I have a short attention span. So, imagine my delight when a colleague of mine introduced me to theSkimm. If you are not familiar, theSkimm takes the top news stories of the day and summarizes them quickly, in ways that are easy to understand – and often linked to pop culture.
For example, during the most recent GOP presidential debate, a major topic was Dodd-Frank. This is how theSkimm crew described it for readers:
“Dodd-Frank...as in the banking regulation overhaul law that was passed after the financial crisis and whose mention makes the candidates see red(der). Especially Sen. Ted Cruz (TX). When asked if he would let a ‘too big to fail’ company like Bank of America go under during a financial crisis, he wasted no time saying ‘yup.’ To which BofA’s PR team said ‘thanks.’”
Regardless of your political affiliation or your knowledge of banking regulation, I bet you understand that explanation of how GOP candidates feel about Dodd-Frank.
As a communicator, this is something I tackle daily. How to make the often complex terminology and industries we work within easier to understand … and might I even suggest, relatable.
I understand the banking industry is serious. Money is on the line for not just companies but individual and family livelihoods. However, Joe Tripodi, the former chief marketing officer for Coca Cola, at a recent banking conference said something that really rang true, “You don’t have to be serious just because you’re in a serious industry. Just be authentic.”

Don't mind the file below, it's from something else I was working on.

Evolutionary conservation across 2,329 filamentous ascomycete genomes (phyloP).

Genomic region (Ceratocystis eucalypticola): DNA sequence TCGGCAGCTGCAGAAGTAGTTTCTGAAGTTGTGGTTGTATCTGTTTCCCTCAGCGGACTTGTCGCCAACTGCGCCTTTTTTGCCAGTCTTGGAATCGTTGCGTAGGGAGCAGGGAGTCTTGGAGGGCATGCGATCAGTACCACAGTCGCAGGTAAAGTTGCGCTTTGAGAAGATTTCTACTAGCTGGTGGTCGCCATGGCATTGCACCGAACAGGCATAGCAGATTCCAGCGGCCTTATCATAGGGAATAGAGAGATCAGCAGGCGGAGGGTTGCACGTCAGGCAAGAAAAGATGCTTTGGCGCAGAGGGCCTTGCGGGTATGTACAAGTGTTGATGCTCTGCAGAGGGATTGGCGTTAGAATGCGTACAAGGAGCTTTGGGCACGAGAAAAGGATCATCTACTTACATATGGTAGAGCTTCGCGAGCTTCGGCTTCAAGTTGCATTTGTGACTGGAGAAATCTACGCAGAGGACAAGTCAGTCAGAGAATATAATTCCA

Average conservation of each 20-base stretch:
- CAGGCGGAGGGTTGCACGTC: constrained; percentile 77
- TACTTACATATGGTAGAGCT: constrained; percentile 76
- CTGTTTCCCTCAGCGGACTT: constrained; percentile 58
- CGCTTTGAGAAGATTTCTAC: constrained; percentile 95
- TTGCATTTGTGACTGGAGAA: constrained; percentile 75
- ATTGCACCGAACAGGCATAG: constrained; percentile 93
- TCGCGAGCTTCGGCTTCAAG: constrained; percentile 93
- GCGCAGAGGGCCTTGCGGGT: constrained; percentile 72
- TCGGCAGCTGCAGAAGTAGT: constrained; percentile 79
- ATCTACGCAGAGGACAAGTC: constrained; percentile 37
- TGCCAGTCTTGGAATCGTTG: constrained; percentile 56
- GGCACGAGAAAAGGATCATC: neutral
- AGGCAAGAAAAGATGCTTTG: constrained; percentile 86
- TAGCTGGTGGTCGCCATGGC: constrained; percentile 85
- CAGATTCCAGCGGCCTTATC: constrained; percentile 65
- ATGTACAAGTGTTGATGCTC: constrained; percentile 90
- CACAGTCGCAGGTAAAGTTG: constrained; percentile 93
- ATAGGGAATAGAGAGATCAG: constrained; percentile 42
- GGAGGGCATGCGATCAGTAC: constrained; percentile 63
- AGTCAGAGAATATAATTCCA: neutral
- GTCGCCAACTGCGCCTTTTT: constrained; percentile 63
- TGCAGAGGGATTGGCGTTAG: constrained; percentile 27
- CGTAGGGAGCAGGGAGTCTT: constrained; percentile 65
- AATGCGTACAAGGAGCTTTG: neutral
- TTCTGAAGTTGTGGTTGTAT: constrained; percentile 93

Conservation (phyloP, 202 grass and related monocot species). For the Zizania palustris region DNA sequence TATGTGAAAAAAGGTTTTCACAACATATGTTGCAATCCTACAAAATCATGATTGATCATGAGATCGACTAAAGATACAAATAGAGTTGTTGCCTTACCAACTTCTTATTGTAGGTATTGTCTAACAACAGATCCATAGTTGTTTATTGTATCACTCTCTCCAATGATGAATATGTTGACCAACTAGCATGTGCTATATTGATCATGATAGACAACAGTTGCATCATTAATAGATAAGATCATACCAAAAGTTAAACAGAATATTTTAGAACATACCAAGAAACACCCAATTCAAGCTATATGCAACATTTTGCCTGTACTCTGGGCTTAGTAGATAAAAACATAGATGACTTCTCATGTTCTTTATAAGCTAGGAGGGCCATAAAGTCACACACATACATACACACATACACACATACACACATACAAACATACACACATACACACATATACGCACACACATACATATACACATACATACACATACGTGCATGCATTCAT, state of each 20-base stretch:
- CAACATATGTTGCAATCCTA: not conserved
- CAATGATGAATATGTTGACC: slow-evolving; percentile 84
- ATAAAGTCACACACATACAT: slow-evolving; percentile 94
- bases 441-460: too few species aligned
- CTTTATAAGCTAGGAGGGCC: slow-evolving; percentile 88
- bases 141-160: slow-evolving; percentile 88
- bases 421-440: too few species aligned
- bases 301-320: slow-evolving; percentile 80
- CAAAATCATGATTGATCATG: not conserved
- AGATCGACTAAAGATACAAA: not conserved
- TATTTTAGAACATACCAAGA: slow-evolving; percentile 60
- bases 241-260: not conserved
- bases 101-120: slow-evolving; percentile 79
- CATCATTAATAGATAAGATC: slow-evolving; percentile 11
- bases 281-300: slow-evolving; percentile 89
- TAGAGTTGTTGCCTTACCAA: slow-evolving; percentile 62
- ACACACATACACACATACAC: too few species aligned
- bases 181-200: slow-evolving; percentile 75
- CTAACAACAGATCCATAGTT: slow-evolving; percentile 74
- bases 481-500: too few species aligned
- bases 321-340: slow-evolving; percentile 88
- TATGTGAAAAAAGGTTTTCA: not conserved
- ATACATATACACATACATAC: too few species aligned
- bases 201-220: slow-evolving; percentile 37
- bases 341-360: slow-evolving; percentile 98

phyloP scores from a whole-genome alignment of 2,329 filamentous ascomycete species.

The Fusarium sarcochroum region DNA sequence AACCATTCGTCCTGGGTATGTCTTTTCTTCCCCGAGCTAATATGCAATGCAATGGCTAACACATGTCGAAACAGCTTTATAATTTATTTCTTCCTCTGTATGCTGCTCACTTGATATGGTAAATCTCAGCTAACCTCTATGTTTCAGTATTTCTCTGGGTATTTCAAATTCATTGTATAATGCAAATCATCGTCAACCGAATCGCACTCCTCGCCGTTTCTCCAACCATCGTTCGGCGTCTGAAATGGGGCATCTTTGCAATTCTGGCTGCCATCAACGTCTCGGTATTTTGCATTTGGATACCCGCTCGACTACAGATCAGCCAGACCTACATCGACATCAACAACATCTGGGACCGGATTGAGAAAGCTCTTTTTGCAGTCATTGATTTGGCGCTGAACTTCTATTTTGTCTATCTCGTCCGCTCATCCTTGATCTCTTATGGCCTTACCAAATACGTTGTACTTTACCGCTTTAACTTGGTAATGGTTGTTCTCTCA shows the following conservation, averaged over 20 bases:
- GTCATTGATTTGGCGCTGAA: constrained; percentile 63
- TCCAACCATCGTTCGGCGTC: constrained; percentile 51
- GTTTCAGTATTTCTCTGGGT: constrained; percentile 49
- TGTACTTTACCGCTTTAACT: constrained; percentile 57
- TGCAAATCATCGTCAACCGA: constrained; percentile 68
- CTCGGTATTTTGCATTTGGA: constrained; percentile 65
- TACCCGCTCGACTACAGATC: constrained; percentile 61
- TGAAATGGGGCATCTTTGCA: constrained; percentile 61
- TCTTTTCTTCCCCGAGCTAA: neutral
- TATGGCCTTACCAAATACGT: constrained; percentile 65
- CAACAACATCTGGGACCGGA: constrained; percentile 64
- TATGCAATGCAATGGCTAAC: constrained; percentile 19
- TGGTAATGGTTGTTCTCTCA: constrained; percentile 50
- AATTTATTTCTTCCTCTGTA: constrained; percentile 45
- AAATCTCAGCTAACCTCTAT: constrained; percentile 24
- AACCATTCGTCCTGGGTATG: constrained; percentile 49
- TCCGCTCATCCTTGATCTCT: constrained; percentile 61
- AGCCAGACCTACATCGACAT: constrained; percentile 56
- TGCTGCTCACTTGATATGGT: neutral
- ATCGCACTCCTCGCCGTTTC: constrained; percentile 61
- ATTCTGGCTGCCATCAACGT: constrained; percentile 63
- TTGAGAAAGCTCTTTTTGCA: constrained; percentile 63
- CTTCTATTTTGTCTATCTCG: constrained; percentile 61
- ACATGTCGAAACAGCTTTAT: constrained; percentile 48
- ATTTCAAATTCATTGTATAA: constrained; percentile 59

Both Tripodi and theSkimm point to the importance of relatability and good storytelling.
Tripodi gave seven tips for effective storytelling during his presentation:
- Have a powerful story to tell.
- Make sure your story is liquid and linked.
- Embrace technology but don’t get enamored by it.
- Connect with people on their terms, not yours.
- Mobile is the remote control of people’s lives.
- Take bold risks.
- Be good to the world in everything you do.
Recently, SAS launched a new solution suite for bank stress testing. Stress testing, to most of us common folk, and I’d argue a lot of banking industry professionals as well, is hard to understand. To try to simplify the message and communicate what SAS can do to help, we created a video with imagery everyone could understand – a baby taking her first steps, students taking a test, a goalie blocking a goal – along with “torn from the headlines” examples such as the financial collapse and the decreasing value of Chinese currency.
SAS Stress Testing Helps Banks Improve Readiness
This was a small step toward our team trying to tell a better story. Do you have an example of communicating complex topics simply or with a story?